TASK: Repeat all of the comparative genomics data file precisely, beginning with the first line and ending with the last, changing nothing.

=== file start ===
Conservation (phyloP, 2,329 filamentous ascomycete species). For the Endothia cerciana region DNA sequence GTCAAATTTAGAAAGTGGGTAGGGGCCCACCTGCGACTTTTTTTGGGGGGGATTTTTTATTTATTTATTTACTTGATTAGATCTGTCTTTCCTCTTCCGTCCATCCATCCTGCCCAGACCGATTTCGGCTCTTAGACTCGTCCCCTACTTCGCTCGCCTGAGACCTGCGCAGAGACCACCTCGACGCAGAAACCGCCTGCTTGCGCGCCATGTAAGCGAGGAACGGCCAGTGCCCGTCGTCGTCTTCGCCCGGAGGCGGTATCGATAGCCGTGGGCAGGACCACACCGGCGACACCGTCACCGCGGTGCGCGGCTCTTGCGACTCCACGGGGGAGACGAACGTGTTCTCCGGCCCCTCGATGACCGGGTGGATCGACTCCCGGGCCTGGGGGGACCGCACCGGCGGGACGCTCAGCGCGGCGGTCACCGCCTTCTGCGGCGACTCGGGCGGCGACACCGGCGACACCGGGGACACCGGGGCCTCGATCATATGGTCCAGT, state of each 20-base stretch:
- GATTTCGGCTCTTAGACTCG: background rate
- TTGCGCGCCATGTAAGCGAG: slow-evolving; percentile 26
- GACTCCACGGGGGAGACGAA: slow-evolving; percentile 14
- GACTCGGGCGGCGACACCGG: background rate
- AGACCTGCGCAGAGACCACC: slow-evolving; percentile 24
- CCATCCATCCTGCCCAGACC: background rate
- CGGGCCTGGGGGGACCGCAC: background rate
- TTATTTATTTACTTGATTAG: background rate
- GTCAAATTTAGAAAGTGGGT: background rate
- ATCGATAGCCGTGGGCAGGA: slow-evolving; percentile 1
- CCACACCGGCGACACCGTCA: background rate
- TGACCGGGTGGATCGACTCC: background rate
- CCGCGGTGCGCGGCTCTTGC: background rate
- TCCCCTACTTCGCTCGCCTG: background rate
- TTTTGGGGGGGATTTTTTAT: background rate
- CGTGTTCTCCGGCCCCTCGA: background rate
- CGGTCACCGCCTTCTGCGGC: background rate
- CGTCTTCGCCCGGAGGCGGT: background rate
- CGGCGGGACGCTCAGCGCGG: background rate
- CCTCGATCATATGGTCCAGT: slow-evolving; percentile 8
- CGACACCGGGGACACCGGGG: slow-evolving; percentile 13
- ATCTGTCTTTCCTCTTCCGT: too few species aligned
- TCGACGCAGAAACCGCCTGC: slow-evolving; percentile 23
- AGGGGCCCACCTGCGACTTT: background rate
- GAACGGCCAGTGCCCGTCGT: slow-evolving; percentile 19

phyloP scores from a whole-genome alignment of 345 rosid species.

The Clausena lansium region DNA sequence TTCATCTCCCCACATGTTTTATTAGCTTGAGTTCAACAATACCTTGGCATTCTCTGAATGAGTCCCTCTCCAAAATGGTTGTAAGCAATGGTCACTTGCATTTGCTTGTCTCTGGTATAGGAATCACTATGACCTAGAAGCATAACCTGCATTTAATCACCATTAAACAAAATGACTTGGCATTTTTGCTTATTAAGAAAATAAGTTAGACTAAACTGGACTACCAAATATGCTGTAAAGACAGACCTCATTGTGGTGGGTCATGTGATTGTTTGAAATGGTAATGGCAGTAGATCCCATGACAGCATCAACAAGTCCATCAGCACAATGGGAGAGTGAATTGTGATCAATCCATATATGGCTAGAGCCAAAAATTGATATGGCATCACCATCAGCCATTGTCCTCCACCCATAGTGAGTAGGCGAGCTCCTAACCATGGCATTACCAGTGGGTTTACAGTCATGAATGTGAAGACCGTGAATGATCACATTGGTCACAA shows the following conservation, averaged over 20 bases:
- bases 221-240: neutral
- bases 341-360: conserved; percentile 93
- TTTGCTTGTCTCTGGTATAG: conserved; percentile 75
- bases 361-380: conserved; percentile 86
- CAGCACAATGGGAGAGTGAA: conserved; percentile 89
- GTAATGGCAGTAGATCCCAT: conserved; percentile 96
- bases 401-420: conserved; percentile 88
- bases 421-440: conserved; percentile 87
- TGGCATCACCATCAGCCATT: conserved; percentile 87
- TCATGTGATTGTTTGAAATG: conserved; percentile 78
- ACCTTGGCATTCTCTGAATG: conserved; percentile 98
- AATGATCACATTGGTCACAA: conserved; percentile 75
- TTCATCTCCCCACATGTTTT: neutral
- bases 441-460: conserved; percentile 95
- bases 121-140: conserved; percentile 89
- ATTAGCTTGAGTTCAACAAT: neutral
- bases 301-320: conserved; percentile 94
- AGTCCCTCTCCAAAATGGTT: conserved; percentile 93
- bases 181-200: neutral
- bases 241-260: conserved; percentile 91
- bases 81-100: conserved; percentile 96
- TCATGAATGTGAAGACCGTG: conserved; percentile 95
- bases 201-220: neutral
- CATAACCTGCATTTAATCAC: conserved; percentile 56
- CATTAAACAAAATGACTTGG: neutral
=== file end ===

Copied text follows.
Conservation (phyloP, 2,329 filamentous ascomycete species). For the Endothia cerciana region DNA sequence GTCAAATTTAGAAAGTGGGTAGGGGCCCACCTGCGACTTTTTTTGGGGGGGATTTTTTATTTATTTATTTACTTGATTAGATCTGTCTTTCCTCTTCCGTCCATCCATCCTGCCCAGACCGATTTCGGCTCTTAGACTCGTCCCCTACTTCGCTCGCCTGAGACCTGCGCAGAGACCACCTCGACGCAGAAACCGCCTGCTTGCGCGCCATGTAAGCGAGGAACGGCCAGTGCCCGTCGTCGTCTTCGCCCGGAGGCGGTATCGATAGCCGTGGGCAGGACCACACCGGCGACACCGTCACCGCGGTGCGCGGCTCTTGCGACTCCACGGGGGAGACGAACGTGTTCTCCGGCCCCTCGATGACCGGGTGGATCGACTCCCGGGCCTGGGGGGACCGCACCGGCGGGACGCTCAGCGCGGCGGTCACCGCCTTCTGCGGCGACTCGGGCGGCGACACCGGCGACACCGGGGACACCGGGGCCTCGATCATATGGTCCAGT, state of each 20-base stretch:
- GATTTCGGCTCTTAGACTCG: background rate
- TTGCGCGCCATGTAAGCGAG: slow-evolving; percentile 26
- GACTCCACGGGGGAGACGAA: slow-evolving; percentile 14
- GACTCGGGCGGCGACACCGG: background rate
- AGACCTGCGCAGAGACCACC: slow-evolving; percentile 24
- CCATCCATCCTGCCCAGACC: background rate
- CGGGCCTGGGGGGACCGCAC: background rate
- TTATTTATTTACTTGATTAG: background rate
- GTCAAATTTAGAAAGTGGGT: background rate
- ATCGATAGCCGTGGGCAGGA: slow-evolving; percentile 1
- CCACACCGGCGACACCGTCA: background rate
- TGACCGGGTGGATCGACTCC: background rate
- CCGCGGTGCGCGGCTCTTGC: background rate
- TCCCCTACTTCGCTCGCCTG: background rate
- TTTTGGGGGGGATTTTTTAT: background rate
- CGTGTTCTCCGGCCCCTCGA: background rate
- CGGTCACCGCCTTCTGCGGC: background rate
- CGTCTTCGCCCGGAGGCGGT: background rate
- CGGCGGGACGCTCAGCGCGG: background rate
- CCTCGATCATATGGTCCAGT: slow-evolving; percentile 8
- CGACACCGGGGACACCGGGG: slow-evolving; percentile 13
- ATCTGTCTTTCCTCTTCCGT: too few species aligned
- TCGACGCAGAAACCGCCTGC: slow-evolving; percentile 23
- AGGGGCCCACCTGCGACTTT: background rate
- GAACGGCCAGTGCCCGTCGT: slow-evolving; percentile 19

phyloP scores from a whole-genome alignment of 345 rosid species.

The Clausena lansium region DNA sequence TTCATCTCCCCACATGTTTTATTAGCTTGAGTTCAACAATACCTTGGCATTCTCTGAATGAGTCCCTCTCCAAAATGGTTGTAAGCAATGGTCACTTGCATTTGCTTGTCTCTGGTATAGGAATCACTATGACCTAGAAGCATAACCTGCATTTAATCACCATTAAACAAAATGACTTGGCATTTTTGCTTATTAAGAAAATAAGTTAGACTAAACTGGACTACCAAATATGCTGTAAAGACAGACCTCATTGTGGTGGGTCATGTGATTGTTTGAAATGGTAATGGCAGTAGATCCCATGACAGCATCAACAAGTCCATCAGCACAATGGGAGAGTGAATTGTGATCAATCCATATATGGCTAGAGCCAAAAATTGATATGGCATCACCATCAGCCATTGTCCTCCACCCATAGTGAGTAGGCGAGCTCCTAACCATGGCATTACCAGTGGGTTTACAGTCATGAATGTGAAGACCGTGAATGATCACATTGGTCACAA shows the following conservation, averaged over 20 bases:
- bases 221-240: neutral
- bases 341-360: conserved; percentile 93
- TTTGCTTGTCTCTGGTATAG: conserved; percentile 75
- bases 361-380: conserved; percentile 86
- CAGCACAATGGGAGAGTGAA: conserved; percentile 89
- GTAATGGCAGTAGATCCCAT: conserved; percentile 96
- bases 401-420: conserved; percentile 88
- bases 421-440: conserved; percentile 87
- TGGCATCACCATCAGCCATT: conserved; percentile 87
- TCATGTGATTGTTTGAAATG: conserved; percentile 78
- ACCTTGGCATTCTCTGAATG: conserved; percentile 98
- AATGATCACATTGGTCACAA: conserved; percentile 75
- TTCATCTCCCCACATGTTTT: neutral
- bases 441-460: conserved; percentile 95
- bases 121-140: conserved; percentile 89
- ATTAGCTTGAGTTCAACAAT: neutral
- bases 301-320: conserved; percentile 94
- AGTCCCTCTCCAAAATGGTT: conserved; percentile 93
- bases 181-200: neutral
- bases 241-260: conserved; percentile 91
- bases 81-100: conserved; percentile 96
- TCATGAATGTGAAGACCGTG: conserved; percentile 95
- bases 201-220: neutral
- CATAACCTGCATTTAATCAC: conserved; percentile 56
- CATTAAACAAAATGACTTGG: neutral